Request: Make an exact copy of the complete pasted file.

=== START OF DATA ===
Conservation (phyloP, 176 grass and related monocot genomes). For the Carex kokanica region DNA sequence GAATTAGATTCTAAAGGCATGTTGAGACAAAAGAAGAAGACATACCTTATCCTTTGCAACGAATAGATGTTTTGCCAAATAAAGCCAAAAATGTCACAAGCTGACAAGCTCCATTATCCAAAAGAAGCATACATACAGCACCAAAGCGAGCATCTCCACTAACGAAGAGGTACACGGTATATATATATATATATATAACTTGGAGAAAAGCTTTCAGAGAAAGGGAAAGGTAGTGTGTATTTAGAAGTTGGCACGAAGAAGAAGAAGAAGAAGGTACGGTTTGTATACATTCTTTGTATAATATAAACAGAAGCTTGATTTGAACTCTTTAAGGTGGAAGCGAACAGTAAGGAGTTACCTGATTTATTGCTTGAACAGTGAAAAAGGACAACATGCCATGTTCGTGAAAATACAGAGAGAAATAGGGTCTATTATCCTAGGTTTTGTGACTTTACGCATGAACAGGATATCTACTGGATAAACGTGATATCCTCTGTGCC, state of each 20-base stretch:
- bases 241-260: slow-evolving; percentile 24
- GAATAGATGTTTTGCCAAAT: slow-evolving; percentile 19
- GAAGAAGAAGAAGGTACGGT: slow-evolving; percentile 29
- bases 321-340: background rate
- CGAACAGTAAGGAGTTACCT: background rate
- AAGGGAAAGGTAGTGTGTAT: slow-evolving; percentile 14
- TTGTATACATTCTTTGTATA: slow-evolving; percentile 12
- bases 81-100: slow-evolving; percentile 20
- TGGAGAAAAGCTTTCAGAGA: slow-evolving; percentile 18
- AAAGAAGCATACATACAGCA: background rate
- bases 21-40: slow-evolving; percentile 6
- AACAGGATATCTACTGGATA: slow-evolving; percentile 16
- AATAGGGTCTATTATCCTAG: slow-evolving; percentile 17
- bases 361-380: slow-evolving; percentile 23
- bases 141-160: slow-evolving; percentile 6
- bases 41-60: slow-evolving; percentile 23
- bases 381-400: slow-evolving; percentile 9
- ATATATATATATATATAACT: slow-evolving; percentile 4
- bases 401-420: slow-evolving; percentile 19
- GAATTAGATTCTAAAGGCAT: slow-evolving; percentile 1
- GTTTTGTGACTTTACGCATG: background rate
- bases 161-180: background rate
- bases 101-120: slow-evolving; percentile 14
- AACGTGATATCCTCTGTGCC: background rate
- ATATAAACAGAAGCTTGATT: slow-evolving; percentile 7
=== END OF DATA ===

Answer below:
Conservation (phyloP, 176 grass and related monocot genomes). For the Carex kokanica region DNA sequence GAATTAGATTCTAAAGGCATGTTGAGACAAAAGAAGAAGACATACCTTATCCTTTGCAACGAATAGATGTTTTGCCAAATAAAGCCAAAAATGTCACAAGCTGACAAGCTCCATTATCCAAAAGAAGCATACATACAGCACCAAAGCGAGCATCTCCACTAACGAAGAGGTACACGGTATATATATATATATATATAACTTGGAGAAAAGCTTTCAGAGAAAGGGAAAGGTAGTGTGTATTTAGAAGTTGGCACGAAGAAGAAGAAGAAGAAGGTACGGTTTGTATACATTCTTTGTATAATATAAACAGAAGCTTGATTTGAACTCTTTAAGGTGGAAGCGAACAGTAAGGAGTTACCTGATTTATTGCTTGAACAGTGAAAAAGGACAACATGCCATGTTCGTGAAAATACAGAGAGAAATAGGGTCTATTATCCTAGGTTTTGTGACTTTACGCATGAACAGGATATCTACTGGATAAACGTGATATCCTCTGTGCC, state of each 20-base stretch:
- bases 241-260: slow-evolving; percentile 24
- GAATAGATGTTTTGCCAAAT: slow-evolving; percentile 19
- GAAGAAGAAGAAGGTACGGT: slow-evolving; percentile 29
- bases 321-340: background rate
- CGAACAGTAAGGAGTTACCT: background rate
- AAGGGAAAGGTAGTGTGTAT: slow-evolving; percentile 14
- TTGTATACATTCTTTGTATA: slow-evolving; percentile 12
- bases 81-100: slow-evolving; percentile 20
- TGGAGAAAAGCTTTCAGAGA: slow-evolving; percentile 18
- AAAGAAGCATACATACAGCA: background rate
- bases 21-40: slow-evolving; percentile 6
- AACAGGATATCTACTGGATA: slow-evolving; percentile 16
- AATAGGGTCTATTATCCTAG: slow-evolving; percentile 17
- bases 361-380: slow-evolving; percentile 23
- bases 141-160: slow-evolving; percentile 6
- bases 41-60: slow-evolving; percentile 23
- bases 381-400: slow-evolving; percentile 9
- ATATATATATATATATAACT: slow-evolving; percentile 4
- bases 401-420: slow-evolving; percentile 19
- GAATTAGATTCTAAAGGCAT: slow-evolving; percentile 1
- GTTTTGTGACTTTACGCATG: background rate
- bases 161-180: background rate
- bases 101-120: slow-evolving; percentile 14
- AACGTGATATCCTCTGTGCC: background rate
- ATATAAACAGAAGCTTGATT: slow-evolving; percentile 7